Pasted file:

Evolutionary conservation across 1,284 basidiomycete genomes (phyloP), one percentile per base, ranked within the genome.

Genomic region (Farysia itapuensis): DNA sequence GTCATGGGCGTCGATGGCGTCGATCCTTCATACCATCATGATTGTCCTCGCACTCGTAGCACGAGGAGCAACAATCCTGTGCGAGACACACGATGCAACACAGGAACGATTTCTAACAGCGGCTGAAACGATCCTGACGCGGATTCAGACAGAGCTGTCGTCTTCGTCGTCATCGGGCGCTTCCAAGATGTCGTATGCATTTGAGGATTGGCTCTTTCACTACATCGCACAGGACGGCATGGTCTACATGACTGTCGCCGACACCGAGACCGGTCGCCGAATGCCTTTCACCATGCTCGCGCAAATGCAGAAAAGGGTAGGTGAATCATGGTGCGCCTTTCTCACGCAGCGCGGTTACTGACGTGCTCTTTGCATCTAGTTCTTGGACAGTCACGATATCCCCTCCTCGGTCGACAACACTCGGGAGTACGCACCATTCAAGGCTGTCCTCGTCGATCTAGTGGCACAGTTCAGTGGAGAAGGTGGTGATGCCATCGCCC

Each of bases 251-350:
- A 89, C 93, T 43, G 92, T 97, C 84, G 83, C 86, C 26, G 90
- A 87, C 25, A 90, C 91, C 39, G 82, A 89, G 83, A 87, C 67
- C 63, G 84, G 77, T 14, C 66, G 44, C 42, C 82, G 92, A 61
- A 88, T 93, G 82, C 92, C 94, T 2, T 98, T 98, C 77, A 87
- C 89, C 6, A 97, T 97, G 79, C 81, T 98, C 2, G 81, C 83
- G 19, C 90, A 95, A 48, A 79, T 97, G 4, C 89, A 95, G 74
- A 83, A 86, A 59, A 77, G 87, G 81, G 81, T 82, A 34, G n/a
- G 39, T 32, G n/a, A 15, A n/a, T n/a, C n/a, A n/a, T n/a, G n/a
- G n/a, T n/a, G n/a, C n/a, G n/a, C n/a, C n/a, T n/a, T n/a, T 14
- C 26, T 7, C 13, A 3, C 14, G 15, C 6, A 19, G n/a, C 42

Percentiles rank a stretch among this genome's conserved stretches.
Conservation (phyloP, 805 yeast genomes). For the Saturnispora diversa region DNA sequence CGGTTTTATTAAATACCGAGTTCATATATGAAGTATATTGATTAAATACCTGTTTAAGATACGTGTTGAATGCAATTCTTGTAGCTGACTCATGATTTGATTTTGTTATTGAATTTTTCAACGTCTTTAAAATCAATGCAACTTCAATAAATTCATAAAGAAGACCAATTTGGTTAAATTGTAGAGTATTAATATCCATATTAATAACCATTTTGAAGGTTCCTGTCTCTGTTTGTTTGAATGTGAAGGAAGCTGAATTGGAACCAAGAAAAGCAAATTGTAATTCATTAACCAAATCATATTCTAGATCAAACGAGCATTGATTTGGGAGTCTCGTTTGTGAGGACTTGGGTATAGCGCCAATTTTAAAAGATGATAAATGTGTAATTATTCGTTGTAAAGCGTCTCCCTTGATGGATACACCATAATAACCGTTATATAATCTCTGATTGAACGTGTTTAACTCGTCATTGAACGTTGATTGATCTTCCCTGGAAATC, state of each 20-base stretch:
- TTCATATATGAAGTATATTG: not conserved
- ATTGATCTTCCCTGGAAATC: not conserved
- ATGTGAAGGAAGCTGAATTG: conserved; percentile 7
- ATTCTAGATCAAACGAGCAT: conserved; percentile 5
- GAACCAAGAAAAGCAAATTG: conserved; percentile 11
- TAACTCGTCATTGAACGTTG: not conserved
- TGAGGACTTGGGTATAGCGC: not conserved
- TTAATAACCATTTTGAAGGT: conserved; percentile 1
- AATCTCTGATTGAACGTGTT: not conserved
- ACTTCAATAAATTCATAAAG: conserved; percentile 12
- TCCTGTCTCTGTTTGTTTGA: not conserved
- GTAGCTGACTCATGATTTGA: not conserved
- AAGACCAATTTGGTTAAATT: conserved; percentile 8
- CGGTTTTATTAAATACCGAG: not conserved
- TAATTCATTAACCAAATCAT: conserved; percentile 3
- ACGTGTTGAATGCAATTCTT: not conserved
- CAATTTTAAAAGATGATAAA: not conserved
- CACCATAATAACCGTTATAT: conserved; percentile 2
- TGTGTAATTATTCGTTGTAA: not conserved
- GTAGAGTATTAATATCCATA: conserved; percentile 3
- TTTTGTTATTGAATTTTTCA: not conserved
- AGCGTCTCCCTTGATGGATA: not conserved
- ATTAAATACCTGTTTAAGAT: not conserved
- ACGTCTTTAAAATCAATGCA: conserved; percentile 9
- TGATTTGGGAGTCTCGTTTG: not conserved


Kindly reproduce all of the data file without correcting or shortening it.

Evolutionary conservation across 1,284 basidiomycete genomes (phyloP), one percentile per base, ranked within the genome.

Genomic region (Farysia itapuensis): DNA sequence GTCATGGGCGTCGATGGCGTCGATCCTTCATACCATCATGATTGTCCTCGCACTCGTAGCACGAGGAGCAACAATCCTGTGCGAGACACACGATGCAACACAGGAACGATTTCTAACAGCGGCTGAAACGATCCTGACGCGGATTCAGACAGAGCTGTCGTCTTCGTCGTCATCGGGCGCTTCCAAGATGTCGTATGCATTTGAGGATTGGCTCTTTCACTACATCGCACAGGACGGCATGGTCTACATGACTGTCGCCGACACCGAGACCGGTCGCCGAATGCCTTTCACCATGCTCGCGCAAATGCAGAAAAGGGTAGGTGAATCATGGTGCGCCTTTCTCACGCAGCGCGGTTACTGACGTGCTCTTTGCATCTAGTTCTTGGACAGTCACGATATCCCCTCCTCGGTCGACAACACTCGGGAGTACGCACCATTCAAGGCTGTCCTCGTCGATCTAGTGGCACAGTTCAGTGGAGAAGGTGGTGATGCCATCGCCC

Each of bases 251-350:
- A 89, C 93, T 43, G 92, T 97, C 84, G 83, C 86, C 26, G 90
- A 87, C 25, A 90, C 91, C 39, G 82, A 89, G 83, A 87, C 67
- C 63, G 84, G 77, T 14, C 66, G 44, C 42, C 82, G 92, A 61
- A 88, T 93, G 82, C 92, C 94, T 2, T 98, T 98, C 77, A 87
- C 89, C 6, A 97, T 97, G 79, C 81, T 98, C 2, G 81, C 83
- G 19, C 90, A 95, A 48, A 79, T 97, G 4, C 89, A 95, G 74
- A 83, A 86, A 59, A 77, G 87, G 81, G 81, T 82, A 34, G n/a
- G 39, T 32, G n/a, A 15, A n/a, T n/a, C n/a, A n/a, T n/a, G n/a
- G n/a, T n/a, G n/a, C n/a, G n/a, C n/a, C n/a, T n/a, T n/a, T 14
- C 26, T 7, C 13, A 3, C 14, G 15, C 6, A 19, G n/a, C 42

Percentiles rank a stretch among this genome's conserved stretches.
Conservation (phyloP, 805 yeast genomes). For the Saturnispora diversa region DNA sequence CGGTTTTATTAAATACCGAGTTCATATATGAAGTATATTGATTAAATACCTGTTTAAGATACGTGTTGAATGCAATTCTTGTAGCTGACTCATGATTTGATTTTGTTATTGAATTTTTCAACGTCTTTAAAATCAATGCAACTTCAATAAATTCATAAAGAAGACCAATTTGGTTAAATTGTAGAGTATTAATATCCATATTAATAACCATTTTGAAGGTTCCTGTCTCTGTTTGTTTGAATGTGAAGGAAGCTGAATTGGAACCAAGAAAAGCAAATTGTAATTCATTAACCAAATCATATTCTAGATCAAACGAGCATTGATTTGGGAGTCTCGTTTGTGAGGACTTGGGTATAGCGCCAATTTTAAAAGATGATAAATGTGTAATTATTCGTTGTAAAGCGTCTCCCTTGATGGATACACCATAATAACCGTTATATAATCTCTGATTGAACGTGTTTAACTCGTCATTGAACGTTGATTGATCTTCCCTGGAAATC, state of each 20-base stretch:
- TTCATATATGAAGTATATTG: not conserved
- ATTGATCTTCCCTGGAAATC: not conserved
- ATGTGAAGGAAGCTGAATTG: conserved; percentile 7
- ATTCTAGATCAAACGAGCAT: conserved; percentile 5
- GAACCAAGAAAAGCAAATTG: conserved; percentile 11
- TAACTCGTCATTGAACGTTG: not conserved
- TGAGGACTTGGGTATAGCGC: not conserved
- TTAATAACCATTTTGAAGGT: conserved; percentile 1
- AATCTCTGATTGAACGTGTT: not conserved
- ACTTCAATAAATTCATAAAG: conserved; percentile 12
- TCCTGTCTCTGTTTGTTTGA: not conserved
- GTAGCTGACTCATGATTTGA: not conserved
- AAGACCAATTTGGTTAAATT: conserved; percentile 8
- CGGTTTTATTAAATACCGAG: not conserved
- TAATTCATTAACCAAATCAT: conserved; percentile 3
- ACGTGTTGAATGCAATTCTT: not conserved
- CAATTTTAAAAGATGATAAA: not conserved
- CACCATAATAACCGTTATAT: conserved; percentile 2
- TGTGTAATTATTCGTTGTAA: not conserved
- GTAGAGTATTAATATCCATA: conserved; percentile 3
- TTTTGTTATTGAATTTTTCA: not conserved
- AGCGTCTCCCTTGATGGATA: not conserved
- ATTAAATACCTGTTTAAGAT: not conserved
- ACGTCTTTAAAATCAATGCA: conserved; percentile 9
- TGATTTGGGAGTCTCGTTTG: not conserved